October 21, 2020

2007-02-23 – The Tampa Tribune

2007 02 23 The_Tampa_Tribune_Fri__Feb_23__2007_


father, Barnes & Noble CEO Steve Riggio, and a famous rock musician.

Teen With Down Syndrome

Shares Dreams In Poetry

The Tampa ‘liihunc

TAMPA — Melissa [{iggio, an 18—
year-old with Down syndrome. asks
whether she is just a broken angel.

God sent her here to heal. she
writes. She is an ordinary woman.

Those are words from “The Ring,"
a poem by Melissa.

She is a deep-sea (liver of her
emotions, expressed in poetry. N ow.
she also is a songwriter.

“The Ring” became lyrics when
British singer Rachel l’uller com—
posed music to accompany the
poem. Fuller sings "The Ring" in a
soaring, angelic voice on a single.-
song CD.

Oh, yes, the disc's pmdueer: Full-
er's significant other, guitarist Pete
Townshend of The Who.

This month. Barnes & Noble
bookstores across the country will
hold story-time events for (i~ to
8—year-olds about how people with
Down syndrome have talents and

Events are scheduled lll l‘ampei
stores on Saturday and 'l'utrsdeiy.
“The Ring" and “Love is 21 Potion." a
second song by Melissa dllLl Fuller.
will be playing in the background.

The Who Connection

Melissa is the daughter of Barnes
8: Noble CEO Steve Riggio, a huge
Who fan. He expects to be in the
audience when The Who plays at
the Ford Amphitheater in Tampa on
March 13.

He and Townshend have been
friends since they were introduced
at the Broadway production of

Two years ago, they were catch-
ing up over lunch in New York (Iity.
The conversation turned to family.

Steve Riggio mentioned his
daughter liked to write poems. and
Townshend asked to see tlwm. Full-
er fell in love with “The Ring."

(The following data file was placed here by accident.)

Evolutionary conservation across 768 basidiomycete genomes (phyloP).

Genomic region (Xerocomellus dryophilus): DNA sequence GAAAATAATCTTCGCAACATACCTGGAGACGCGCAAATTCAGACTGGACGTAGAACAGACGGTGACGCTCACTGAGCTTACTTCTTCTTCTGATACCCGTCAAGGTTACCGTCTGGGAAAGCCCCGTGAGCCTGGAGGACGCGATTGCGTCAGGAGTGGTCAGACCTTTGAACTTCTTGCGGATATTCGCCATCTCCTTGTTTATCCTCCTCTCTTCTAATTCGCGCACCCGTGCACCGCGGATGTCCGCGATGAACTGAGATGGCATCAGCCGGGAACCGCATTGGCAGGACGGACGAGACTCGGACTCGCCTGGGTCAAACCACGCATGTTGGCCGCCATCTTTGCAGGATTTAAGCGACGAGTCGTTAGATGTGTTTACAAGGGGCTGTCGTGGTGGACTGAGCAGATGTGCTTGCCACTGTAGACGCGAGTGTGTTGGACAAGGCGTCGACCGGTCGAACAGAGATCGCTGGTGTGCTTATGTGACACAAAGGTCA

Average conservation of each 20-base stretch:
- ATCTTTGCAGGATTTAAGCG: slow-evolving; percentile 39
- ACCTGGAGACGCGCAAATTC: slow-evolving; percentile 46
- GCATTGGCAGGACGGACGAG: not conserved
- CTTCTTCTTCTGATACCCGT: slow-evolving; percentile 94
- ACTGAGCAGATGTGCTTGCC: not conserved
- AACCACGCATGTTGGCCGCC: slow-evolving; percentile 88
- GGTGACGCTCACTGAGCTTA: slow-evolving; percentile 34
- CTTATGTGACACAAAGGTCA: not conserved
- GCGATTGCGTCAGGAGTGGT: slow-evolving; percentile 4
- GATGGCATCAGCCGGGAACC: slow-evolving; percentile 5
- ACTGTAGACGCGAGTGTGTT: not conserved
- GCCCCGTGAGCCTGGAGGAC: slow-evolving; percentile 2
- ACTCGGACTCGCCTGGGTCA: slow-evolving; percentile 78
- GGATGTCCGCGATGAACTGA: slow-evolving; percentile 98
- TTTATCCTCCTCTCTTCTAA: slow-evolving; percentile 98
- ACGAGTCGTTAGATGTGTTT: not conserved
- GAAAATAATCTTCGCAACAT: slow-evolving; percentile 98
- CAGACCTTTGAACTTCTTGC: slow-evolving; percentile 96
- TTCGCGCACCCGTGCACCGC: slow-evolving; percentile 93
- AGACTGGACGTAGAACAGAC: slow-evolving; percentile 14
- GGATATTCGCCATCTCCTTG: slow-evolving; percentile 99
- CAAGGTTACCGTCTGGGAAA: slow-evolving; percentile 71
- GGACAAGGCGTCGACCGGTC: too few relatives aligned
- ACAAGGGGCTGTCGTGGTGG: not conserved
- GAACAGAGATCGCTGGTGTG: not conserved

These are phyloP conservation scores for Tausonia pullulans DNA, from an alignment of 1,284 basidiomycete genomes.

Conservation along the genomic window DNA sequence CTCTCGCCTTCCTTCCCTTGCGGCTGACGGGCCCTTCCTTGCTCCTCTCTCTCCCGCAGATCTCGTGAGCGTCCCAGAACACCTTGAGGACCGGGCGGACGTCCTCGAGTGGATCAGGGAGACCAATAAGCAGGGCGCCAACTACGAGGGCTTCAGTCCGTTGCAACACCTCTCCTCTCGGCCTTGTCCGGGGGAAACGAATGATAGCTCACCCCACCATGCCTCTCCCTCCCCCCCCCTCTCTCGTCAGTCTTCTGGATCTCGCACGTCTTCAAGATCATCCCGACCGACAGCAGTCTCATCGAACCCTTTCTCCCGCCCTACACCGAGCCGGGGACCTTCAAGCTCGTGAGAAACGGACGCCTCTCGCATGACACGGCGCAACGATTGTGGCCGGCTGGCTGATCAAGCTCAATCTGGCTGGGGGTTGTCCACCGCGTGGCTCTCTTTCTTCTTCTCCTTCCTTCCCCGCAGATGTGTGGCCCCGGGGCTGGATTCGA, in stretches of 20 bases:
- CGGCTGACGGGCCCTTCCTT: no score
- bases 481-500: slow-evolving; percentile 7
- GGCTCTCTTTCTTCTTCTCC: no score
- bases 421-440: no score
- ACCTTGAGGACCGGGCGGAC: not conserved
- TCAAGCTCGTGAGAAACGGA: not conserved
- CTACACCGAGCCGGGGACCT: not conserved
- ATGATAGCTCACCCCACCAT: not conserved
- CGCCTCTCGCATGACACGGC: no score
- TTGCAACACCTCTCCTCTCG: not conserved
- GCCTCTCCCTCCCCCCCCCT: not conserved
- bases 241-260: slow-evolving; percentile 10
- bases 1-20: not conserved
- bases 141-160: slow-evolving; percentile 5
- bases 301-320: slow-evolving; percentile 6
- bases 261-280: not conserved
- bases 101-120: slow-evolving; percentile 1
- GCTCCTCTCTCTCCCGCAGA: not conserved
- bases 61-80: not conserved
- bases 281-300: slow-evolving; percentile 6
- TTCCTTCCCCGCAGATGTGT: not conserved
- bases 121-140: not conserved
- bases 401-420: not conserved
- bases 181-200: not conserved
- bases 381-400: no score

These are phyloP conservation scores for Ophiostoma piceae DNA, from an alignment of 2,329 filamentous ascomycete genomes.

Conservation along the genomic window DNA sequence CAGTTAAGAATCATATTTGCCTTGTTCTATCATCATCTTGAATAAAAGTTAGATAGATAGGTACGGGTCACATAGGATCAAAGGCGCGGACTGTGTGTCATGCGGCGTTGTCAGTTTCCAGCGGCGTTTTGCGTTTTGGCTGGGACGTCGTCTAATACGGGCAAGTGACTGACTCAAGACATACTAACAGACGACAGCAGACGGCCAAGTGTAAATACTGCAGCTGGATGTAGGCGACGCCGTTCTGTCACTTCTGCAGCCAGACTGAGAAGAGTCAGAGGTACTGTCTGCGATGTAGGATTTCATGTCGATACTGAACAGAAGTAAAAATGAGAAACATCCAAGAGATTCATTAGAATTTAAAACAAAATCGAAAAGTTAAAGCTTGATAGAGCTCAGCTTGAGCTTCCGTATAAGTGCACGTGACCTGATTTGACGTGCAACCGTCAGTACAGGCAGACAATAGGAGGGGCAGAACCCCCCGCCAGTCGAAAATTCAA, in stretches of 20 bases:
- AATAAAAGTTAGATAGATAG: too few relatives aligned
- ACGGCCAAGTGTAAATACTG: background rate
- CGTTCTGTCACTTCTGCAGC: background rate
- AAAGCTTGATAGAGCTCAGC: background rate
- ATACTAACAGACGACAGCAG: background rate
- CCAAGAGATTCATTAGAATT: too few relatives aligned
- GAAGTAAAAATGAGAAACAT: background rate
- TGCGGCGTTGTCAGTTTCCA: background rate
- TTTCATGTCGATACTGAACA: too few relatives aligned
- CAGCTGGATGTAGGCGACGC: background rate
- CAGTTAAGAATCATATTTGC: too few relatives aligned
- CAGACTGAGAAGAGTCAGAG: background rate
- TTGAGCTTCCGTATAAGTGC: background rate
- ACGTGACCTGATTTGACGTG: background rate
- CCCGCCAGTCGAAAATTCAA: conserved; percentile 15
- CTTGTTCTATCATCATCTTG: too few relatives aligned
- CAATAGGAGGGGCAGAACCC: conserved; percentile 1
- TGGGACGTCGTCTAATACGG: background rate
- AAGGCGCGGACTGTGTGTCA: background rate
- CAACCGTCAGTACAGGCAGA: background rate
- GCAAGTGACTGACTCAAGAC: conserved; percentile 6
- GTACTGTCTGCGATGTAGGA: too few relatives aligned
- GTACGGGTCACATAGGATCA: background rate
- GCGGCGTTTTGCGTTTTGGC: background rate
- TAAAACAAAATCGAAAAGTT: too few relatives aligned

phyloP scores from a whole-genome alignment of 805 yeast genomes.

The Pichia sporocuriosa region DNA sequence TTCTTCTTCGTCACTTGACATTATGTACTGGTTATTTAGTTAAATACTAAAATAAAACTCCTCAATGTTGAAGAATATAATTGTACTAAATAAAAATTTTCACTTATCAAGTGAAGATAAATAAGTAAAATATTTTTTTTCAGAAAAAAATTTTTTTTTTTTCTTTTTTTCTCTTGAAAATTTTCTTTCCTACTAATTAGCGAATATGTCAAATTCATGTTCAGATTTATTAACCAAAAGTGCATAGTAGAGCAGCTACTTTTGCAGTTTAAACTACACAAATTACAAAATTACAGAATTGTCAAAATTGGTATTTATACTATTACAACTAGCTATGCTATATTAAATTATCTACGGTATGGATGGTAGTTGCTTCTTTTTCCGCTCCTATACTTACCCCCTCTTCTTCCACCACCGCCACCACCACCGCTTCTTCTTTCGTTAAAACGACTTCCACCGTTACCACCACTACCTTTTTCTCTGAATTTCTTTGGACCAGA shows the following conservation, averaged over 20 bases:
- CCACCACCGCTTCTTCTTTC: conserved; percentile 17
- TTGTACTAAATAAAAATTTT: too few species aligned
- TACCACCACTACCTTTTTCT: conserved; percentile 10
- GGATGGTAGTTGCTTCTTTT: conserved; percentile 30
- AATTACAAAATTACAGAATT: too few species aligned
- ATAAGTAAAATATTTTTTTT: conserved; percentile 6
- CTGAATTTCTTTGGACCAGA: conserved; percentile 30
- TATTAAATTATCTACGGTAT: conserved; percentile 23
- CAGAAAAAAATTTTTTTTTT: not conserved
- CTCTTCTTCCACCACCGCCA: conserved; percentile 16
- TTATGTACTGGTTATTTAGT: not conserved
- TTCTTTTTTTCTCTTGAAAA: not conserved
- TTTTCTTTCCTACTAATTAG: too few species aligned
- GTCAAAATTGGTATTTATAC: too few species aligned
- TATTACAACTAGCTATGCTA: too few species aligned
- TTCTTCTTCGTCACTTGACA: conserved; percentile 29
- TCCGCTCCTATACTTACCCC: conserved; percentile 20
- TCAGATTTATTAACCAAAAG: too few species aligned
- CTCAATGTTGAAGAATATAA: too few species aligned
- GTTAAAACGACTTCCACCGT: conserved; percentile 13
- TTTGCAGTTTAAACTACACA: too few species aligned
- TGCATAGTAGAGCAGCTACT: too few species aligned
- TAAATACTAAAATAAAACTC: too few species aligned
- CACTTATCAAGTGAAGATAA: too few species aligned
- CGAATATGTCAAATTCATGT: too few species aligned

Melissa is expressive in her poetry
and journals, but she wasn't in a
recent phone interview

Feeling shy, she let her father and
mother, Laura, do most of the talk—
ing on speakerpl‘n‘me.

Melissa lives with her parents and
two sisters in New Jersey.

The question of where she finds
inspiration was one she Vilrx willing
to answer. For that, she needed just
a single word: “Feelings."

Her interior life —- what she feels
inside — becomes her poetiy.

In the December-Ianuaiy issue of
National Geographic Kids maga—
zine, Melissa says she wishes people
would see her for what's on the
inside. Her characteristic features of
Down syndrome, slanted eyes Ellltl a
wide face, make [)CUplE‘ look too
much at what's on the outside.


Melissa, a New Jersey teen with
Down syndrome, says that what she
feels inside inspires her poetry.


E vents about Down syndrome for
children 6 t0 8 will be at two area
Barnes & Noble bookstores.

2 pm. Saturday: 11802 N. Dale Mabry
Highway in Carrollwood. Karen
Dearolk, co-founder of Up With
Downs, a parent support group in
Tampa, will talk about Down syn-
drome, and children will explore
poetry and art.

11 am. Tuesday: 213 N. Dale Mabry
Highway, Tampa. Children will learn
how kids with Down syndrome are a
lot like them.

Melissa Riggio’s poems were put to music thanks to a friendship between her

Despite intellectual disabilities,
people with Down syndrome can be

creative, Steve Riggio says.

"Their ability to express them-

selves creatively has been vastly

underrated," he says.

Like Other Teens In Many Ways

Down syndrome happens in one
(ii 733 births, according to the Na-
tional Down Syndrome Society.

Its effects range in severity but
always involve some degree of intel-
lectual impairment.

Despite having Down syndrome,

Melissa is like other teens in many

ways. She has been on her high
school swim team, works at the
YMCA and sings in the school cho-

She's a senior, and her school
career has been a mix of special-
education and mainstream Classes.

Her goal was to be in a regular
English class by 12th grade. She

She has another goal for after
graduation this spring. Her big
dream is to be a singer.

“le0 Ring" and “Love Is a Potion" are
available for free download at

Reporter Susan Hemmingway can be
reached at (813) 259- 7951 or